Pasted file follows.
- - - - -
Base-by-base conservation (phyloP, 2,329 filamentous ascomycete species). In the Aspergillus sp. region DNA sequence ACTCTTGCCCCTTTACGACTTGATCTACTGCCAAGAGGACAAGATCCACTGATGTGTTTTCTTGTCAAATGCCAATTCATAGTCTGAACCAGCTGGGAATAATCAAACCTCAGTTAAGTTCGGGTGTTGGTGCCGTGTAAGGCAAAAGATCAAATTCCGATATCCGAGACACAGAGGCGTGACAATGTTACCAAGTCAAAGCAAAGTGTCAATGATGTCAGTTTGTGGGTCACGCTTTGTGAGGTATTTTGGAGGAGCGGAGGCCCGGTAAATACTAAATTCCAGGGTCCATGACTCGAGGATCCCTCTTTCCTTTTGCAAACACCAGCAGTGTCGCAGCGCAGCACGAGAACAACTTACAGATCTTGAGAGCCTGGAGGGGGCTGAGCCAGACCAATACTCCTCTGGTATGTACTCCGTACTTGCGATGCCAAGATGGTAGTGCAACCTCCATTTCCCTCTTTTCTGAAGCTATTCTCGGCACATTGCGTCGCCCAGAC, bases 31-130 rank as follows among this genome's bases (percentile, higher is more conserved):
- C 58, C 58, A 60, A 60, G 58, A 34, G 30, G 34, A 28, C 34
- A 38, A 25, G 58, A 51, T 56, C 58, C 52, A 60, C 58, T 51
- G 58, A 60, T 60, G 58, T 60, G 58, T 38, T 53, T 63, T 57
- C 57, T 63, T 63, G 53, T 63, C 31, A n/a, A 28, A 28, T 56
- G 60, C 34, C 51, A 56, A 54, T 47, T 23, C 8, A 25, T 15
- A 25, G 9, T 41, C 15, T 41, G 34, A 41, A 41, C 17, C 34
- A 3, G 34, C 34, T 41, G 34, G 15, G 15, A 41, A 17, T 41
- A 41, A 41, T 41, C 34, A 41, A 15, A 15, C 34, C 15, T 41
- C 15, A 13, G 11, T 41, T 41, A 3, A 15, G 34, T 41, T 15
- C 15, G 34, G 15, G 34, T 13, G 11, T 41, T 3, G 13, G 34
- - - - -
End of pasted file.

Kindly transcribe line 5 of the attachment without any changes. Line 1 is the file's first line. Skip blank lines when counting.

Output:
- C 57, T 63, T 63, G 53, T 63, C 31, A n/a, A 28, A 28, T 56